Evie Shockley’s “mesostics from the american grammar book” expresses frustration at the forms of oppression black women have faced throughout American history. Shockley delivers her message through the mesostic, a poetic form that constructs a vertical phrase by intersecting the middle of descending horizontal lines. The epigraph at the poem’s heading quotes Anne Spencer, a poet of the New Negro Renaissance, appearing in Countee Cullen’s 1927 anthology Caroling Dusk. The full quotation reads: “I proudly love being a Negro woman; [it’s] so involved and interesting. We are the PROBLEM – the great national game of TABOO”.
Our illustrative approach to “mesostics” comes in the form of the Genius.com annotation plugin. The annotations below provide background information for the poem’s subjects, both real-life historical figures as well as characters from literature and films created by black women. Fictional or not, all women the poem references have experienced some form of tragedy tied to being treated as a national problem to be corrected. Shockley expresses a rebelliousness that is weary, yet still possesses a playful defiance beneath the frustration.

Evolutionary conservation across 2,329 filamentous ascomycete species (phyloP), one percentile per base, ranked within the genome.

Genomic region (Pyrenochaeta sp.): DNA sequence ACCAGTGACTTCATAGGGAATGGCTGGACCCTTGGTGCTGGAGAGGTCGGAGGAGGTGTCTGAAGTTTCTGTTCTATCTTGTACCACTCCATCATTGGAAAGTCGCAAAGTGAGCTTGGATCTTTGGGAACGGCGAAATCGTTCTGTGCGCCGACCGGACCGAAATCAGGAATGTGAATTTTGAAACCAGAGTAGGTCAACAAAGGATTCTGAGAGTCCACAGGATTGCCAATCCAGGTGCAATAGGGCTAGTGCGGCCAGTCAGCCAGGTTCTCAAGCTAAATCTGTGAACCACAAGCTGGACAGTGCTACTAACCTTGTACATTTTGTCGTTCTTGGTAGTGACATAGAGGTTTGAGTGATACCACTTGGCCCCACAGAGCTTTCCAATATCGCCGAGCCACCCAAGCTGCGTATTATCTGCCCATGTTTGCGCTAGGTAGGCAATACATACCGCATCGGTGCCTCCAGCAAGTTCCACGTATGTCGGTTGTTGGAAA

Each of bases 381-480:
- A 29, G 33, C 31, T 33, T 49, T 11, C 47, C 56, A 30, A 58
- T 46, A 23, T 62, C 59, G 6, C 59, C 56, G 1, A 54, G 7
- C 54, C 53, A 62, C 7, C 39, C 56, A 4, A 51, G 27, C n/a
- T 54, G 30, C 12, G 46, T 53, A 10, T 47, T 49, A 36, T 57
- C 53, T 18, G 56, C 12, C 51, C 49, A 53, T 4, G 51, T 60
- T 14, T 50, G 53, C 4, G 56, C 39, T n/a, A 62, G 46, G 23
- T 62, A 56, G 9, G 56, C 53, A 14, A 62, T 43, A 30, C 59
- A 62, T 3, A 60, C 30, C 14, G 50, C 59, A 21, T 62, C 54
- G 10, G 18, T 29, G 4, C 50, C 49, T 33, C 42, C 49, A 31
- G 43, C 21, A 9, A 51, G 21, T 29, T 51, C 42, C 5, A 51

“mesostics from the american grammar book”
yellow maRy peazant
zora neale huRston